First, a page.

Cotto naturally assumes the title of Champion, while Martinez returns the the realm of mere mortals for the first time since his win over Champion Kelly Pavlik more than 4 years ago.  He settles in at #3 behind Golovkin and Soliman.  His actual in-ring performance and, to a lesser extent, his previous one against Murray would indicate that he belongs much lower than that, but his overall resume still can’t be totally ignored.  Sergio’s deposition bumps everyone ranked #3 and below last week down a spot, including Osumanu Adama, who exits the top 10 after 18 consecutive weeks, and Daniel Jacobs, who exits the rankings after 41.

 

Dan’s Top 20 (Weeks in Current Position-Weeks in Top 10 if applicable-Weeks in Top 20)
Champ: Miguel Cotto (1-1-1)
Last Fight: RTD10 Champ Sergio Martinez
Next Fight: Unknown
Cotto is the Champion.  The only question now is whether he will risk that Championship against the dominant #1 contender against whom he probably would have very little chance.
1) Gennady Golovkin (26-93-156)
Last Fight: 2/1/2014- TKO7 Osumanu Adama (UNR)
Next Fight: 7/26/2014- vs. #5 Daniel Geale
Golovkin-Geale is official for July 26 in New York.
2) Sam Soliman (2-26-26)
Last Fight: 5/31/2014- UD12 #2 Felix Sturm
Next Fight: Unknown
Soliman dominated Sturm in the rematch after getting a very fortunate decision the first time before a banned stimulant incident led to a no contest.  So far as we know so far, he was clean this time, too, though he did look extremely energetic. His trainer wants Cotto.
3) Sergio Martinez (1-217-217)
Last Fight: 6/7/2014- L (RTD10) vs. #8 JMW Miguel Cotto
Next Fight: Unknown
When assessing Maravilla’s viability as a contender at this point, it really comes down to one question: is his base athletic level and chin as bad as his performance against Cotto, or can it be blamed on a knee or other sort of leg injury?  If the latter, he might stand some chance to come back given enough recuperation time.  If the former, then he’s one of the most obviously finished fighters I’ve ever seen.  His manager ominously said after the fight that his only injury was a broken nose.  That’s incredible, if true, considering how bad his legs looked.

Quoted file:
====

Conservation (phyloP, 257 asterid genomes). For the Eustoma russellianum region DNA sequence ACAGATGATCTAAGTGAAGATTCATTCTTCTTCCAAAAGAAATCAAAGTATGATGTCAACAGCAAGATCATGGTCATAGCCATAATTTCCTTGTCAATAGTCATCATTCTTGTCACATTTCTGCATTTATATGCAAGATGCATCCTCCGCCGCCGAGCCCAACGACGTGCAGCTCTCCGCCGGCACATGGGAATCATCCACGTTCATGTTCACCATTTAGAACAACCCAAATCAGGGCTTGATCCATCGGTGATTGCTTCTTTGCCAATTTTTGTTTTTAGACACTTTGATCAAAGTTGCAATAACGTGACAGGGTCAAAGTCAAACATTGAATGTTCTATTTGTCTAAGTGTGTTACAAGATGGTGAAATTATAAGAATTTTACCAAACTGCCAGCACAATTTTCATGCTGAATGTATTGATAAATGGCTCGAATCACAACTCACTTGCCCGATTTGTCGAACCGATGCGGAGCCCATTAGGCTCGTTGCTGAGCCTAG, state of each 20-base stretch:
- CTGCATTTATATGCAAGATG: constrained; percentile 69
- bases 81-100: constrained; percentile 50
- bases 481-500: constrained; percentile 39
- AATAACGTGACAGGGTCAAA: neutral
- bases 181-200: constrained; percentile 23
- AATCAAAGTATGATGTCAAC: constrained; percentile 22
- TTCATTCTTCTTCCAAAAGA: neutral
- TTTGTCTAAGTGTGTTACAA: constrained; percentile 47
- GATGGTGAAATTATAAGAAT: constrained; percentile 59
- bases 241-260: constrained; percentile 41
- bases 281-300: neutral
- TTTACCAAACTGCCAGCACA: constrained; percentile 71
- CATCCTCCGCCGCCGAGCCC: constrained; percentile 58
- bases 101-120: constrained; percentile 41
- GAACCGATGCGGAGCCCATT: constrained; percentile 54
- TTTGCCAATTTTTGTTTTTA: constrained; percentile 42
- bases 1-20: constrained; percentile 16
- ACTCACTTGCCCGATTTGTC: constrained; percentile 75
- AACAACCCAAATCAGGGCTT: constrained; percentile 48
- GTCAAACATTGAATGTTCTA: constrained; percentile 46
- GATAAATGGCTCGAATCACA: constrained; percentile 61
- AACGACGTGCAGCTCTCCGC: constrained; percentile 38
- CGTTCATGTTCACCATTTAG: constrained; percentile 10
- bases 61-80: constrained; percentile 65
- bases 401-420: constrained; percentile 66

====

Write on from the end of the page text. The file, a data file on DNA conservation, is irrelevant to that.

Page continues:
4) Felix Sturm (1-560-560)
Last Fight: 5/31/2014- L (UD12) vs. #8 Sam Soliman
Next Fight: Unknown
Sturm might be on his way out, with his rematch performance head and shoulders below his effort in the first fight with Soliman.  Nevertheless, he has denied any thoughts of retirement.
5) Daniel Geale (1-260-260)
Last Fight: 2/19/2014- RTD6 Garth Wood (UNR)
Next Fight: 7/26/2014- vs. #1 Gennady Golovkin
See Golovkin’s notes, above.
6) Peter Quillin (1-86-107)
Last Fight: 4/19/2014- UD12 Lukas Konecny (UNR)
Next Fight: Unknown
The WBO has mandated Quillin to fight British prospect Billy Joe Saunders next.  There continues to be talk of an endlessly-theorized all-Golden Boy showdown with Daniel Jacobs, though, and perhaps a fight with Lemieux after that.  Sergio Mora has also indicated interest.
7) Martin Murray (1-132-132)